• We tested the challenge recipes below with particular types of nut butters as indicated in the ingredient list. You are free to experiment with other types of nuts. For example, you may want to substitute walnut butter in the Chicken with Pecan Cream and Mushrooms. You may also substitute the chicken or shrimp in the challenge recipes with your protein of choice.
  • If you are unable to eat nuts due to allergies or other dietary restrictions, we suggest you consider making a seed butter (sesame, sunflower, pumpkin, etc) and use it in a savory recipe of your choice. Making seed butters is very similar to making nut butters. We have provided links at the bottom of this post with information on seed butters and recipes. You’re also welcome to use other alternates as discussed in next bullet point.
  • If you are unable to eat nuts or seeds, you might consider making a fruit butter and then using it in a sweet or savory recipe. (Fruit butters are fruit cooked to form a paste, see links at bottom of post for recipes.) We are also open to other ideas for those with allergies or food restrictions. For example, pureed beans or pureed roasted vegetables could be used in a variety of savory soups, stews, or sauces.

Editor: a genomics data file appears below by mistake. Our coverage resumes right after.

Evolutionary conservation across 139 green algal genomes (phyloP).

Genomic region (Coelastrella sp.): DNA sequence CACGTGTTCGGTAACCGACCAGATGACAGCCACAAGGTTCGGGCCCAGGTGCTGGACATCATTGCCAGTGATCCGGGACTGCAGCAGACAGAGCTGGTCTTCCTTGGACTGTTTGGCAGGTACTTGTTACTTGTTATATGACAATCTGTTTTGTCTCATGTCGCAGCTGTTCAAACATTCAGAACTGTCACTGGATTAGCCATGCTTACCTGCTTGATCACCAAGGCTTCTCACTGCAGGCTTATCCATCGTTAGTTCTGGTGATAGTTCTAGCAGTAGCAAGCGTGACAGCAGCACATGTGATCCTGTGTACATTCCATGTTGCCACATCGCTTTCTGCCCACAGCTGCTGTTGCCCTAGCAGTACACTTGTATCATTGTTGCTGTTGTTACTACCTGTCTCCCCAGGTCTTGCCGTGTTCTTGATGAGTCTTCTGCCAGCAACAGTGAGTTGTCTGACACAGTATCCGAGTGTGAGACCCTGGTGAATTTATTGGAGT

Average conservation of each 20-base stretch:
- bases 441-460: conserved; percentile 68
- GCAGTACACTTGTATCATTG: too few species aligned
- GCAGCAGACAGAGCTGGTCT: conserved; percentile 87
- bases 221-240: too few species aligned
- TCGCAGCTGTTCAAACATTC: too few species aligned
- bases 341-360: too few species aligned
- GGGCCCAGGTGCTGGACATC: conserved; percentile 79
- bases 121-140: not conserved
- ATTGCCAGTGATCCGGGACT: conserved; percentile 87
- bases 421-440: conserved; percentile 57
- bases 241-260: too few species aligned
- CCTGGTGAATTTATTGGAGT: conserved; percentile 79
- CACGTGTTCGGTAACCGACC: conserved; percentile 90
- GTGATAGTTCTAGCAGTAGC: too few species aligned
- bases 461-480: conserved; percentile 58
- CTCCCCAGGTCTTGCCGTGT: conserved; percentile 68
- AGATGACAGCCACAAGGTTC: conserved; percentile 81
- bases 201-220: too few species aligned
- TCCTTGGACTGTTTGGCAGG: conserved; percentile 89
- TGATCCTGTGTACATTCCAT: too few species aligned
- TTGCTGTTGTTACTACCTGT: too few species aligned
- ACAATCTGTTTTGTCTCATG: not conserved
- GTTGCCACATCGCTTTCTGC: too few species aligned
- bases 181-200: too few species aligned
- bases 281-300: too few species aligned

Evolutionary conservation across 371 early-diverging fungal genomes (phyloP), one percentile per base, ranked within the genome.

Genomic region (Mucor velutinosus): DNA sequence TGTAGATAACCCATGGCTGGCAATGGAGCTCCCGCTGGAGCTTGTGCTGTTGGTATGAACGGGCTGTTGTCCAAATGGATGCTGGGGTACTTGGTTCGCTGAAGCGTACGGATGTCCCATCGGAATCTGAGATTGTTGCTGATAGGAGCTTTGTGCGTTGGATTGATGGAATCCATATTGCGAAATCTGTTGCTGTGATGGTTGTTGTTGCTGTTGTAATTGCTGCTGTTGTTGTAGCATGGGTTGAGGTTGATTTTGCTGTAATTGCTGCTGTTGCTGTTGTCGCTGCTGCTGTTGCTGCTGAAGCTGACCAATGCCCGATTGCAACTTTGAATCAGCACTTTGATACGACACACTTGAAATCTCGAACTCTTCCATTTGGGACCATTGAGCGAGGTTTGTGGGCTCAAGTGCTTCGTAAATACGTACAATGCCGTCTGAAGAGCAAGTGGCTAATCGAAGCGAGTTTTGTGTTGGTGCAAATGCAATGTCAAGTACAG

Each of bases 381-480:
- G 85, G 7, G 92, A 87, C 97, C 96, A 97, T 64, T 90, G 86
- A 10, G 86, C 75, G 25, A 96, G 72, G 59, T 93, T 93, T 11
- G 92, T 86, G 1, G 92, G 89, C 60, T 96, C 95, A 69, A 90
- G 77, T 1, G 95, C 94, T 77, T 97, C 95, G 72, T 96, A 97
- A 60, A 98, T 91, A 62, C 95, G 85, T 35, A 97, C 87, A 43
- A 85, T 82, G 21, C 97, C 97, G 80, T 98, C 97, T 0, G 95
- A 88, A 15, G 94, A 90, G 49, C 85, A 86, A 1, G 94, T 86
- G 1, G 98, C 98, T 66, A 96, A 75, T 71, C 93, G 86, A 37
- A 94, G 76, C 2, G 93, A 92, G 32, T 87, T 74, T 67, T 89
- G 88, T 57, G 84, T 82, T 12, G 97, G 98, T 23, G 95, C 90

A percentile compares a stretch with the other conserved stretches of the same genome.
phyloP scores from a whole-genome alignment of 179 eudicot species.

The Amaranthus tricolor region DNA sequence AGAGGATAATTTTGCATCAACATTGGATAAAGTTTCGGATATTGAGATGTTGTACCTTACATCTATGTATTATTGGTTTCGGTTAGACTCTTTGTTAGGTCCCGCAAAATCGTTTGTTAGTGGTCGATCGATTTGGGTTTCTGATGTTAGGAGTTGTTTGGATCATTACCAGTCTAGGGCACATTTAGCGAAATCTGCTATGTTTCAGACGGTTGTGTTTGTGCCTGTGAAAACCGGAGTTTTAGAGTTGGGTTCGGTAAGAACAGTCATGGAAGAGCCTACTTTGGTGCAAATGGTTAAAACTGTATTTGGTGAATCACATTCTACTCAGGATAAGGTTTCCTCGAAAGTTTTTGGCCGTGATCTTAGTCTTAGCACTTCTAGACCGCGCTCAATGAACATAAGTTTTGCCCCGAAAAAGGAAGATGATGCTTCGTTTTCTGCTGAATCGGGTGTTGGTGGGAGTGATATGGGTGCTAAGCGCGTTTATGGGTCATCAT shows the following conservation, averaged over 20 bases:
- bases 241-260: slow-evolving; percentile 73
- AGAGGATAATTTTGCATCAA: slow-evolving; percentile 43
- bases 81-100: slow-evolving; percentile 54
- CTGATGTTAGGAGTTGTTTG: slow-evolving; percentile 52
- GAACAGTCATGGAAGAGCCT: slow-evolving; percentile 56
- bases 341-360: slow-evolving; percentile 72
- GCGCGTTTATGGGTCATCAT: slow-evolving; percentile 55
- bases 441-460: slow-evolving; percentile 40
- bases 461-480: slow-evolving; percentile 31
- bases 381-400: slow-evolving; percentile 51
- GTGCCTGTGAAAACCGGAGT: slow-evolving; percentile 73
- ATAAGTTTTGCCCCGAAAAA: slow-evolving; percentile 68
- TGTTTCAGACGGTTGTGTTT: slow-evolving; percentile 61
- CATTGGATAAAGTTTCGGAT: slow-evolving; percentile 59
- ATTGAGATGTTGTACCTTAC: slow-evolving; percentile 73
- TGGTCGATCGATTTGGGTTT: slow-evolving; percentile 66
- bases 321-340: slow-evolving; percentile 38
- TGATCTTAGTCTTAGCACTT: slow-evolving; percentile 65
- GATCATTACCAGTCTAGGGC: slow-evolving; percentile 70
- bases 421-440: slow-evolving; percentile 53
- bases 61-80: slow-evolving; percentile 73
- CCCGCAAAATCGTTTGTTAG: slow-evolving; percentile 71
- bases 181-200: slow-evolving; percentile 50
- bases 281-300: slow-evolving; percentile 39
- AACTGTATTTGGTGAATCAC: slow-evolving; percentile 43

• If you do not own a food processor or high-powered blender to make your own nut butter, you may complete the challenge with store-bought nut butter.
  • Vegans, vegetarians, and those with food restrictions may substitute accordingly in the challenge recipes.
Preparation time:
  • Homemade Nut Butters: 10 minutes (optional) roasting, 5 minutes preparation
  • Chicken with Pecan Cream & Mushrooms: approximately 30 minutes
  • Asian Noodle Salad with Cashew Dressing: approximately 30 minutes